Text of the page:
Education reform is taking shape across the nation, and for many states, the next wave of change is coming as state leaders push for teacher tenure reform. Florida, Idaho, Illinois, Indiana, Nevada, and New Jersey have proposed to eliminate or dramatically restructure the current form of teacher tenure.
At present, public school teachers receive tenure after a few years of teaching, at which point they can be fired only for misconduct, requiring a hearing for dismissal. As a result, many incompetent teachers are left in the classroom, and schools are sometimes forced to dismiss good teachers. Said Governor Chris Christie (R–NJ):
Tenure has become a job guarantee regardless of performance or success. … Tenure has become the sclerosis that coats the veins of our school system.
Governor Sandoval (R–NV) expressed similar concern, stating, “It’s practically impossible to remove an underperforming teacher under the system we have now.”
The specifics of tenure reform vary across states, but essentially all seek to increase teacher accountability.
Governor Mitch Daniels (R–IN) has proposed that teachers “earn ‘professional’ status based on evaluations tied to student learning.”
In New Jersey, Governor Christie says he will give “every child the right to an ‘effective teacher’” by making tenure “granted and taken away based on teachers’ effectiveness evaluations.”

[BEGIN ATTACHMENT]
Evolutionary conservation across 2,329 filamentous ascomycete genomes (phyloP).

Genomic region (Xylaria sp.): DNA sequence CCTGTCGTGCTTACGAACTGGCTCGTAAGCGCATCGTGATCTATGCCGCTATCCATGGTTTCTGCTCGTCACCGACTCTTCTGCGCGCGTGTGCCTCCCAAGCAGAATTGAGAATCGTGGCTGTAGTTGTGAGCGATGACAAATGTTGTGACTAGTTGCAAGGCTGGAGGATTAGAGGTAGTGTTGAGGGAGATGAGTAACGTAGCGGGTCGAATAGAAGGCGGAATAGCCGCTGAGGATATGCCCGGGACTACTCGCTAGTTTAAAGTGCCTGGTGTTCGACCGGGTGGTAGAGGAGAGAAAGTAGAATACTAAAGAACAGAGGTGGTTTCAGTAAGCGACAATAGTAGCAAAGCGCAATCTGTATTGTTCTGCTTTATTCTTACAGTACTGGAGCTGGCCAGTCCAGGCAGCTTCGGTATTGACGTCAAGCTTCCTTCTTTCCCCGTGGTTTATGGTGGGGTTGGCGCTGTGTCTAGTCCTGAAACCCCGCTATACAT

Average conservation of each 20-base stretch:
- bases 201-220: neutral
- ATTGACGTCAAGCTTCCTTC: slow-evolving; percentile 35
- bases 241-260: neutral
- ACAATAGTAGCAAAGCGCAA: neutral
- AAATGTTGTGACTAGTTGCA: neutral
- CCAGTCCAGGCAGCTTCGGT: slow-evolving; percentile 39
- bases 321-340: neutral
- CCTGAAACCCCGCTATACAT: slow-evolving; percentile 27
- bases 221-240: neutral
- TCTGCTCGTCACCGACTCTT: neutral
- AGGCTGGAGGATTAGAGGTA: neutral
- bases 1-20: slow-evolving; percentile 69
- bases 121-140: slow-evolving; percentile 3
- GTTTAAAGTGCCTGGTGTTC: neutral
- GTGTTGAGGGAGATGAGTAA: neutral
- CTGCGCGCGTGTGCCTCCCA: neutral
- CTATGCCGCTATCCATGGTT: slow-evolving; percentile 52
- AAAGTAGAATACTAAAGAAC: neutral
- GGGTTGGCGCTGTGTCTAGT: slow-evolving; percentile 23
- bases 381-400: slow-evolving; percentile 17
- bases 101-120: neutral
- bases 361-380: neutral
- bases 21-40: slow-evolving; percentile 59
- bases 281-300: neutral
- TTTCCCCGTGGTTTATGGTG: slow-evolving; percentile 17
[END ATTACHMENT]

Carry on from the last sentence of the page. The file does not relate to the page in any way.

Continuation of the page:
Similarly, Illinois’s proposed legislation would “link teacher tenure to student test scores” and require that tenure be “renewed every two years based on frequent, rigorous evaluations.”
Governor Rick Scott (R–FL) proposes a variety of changes, including “a new teacher evaluation system … to ensure at least 50 percent of the evaluation is based on student progress,” eliminating tenure for newly hired teachers, and doing away with “last in, first out” policies.
According to The New York Times, Idaho’s law would phase out tenure completely.
Naturally, the teachers unions are vehemently opposed, but as Governor Scott puts it, “Good teachers know they don’t need tenure. There is no reason to have it except to protect those that don’t perform as they should.”
Increasing the likelihood that a child has a quality teacher while protecting and supporting good teachers is a step in the right direction for every state.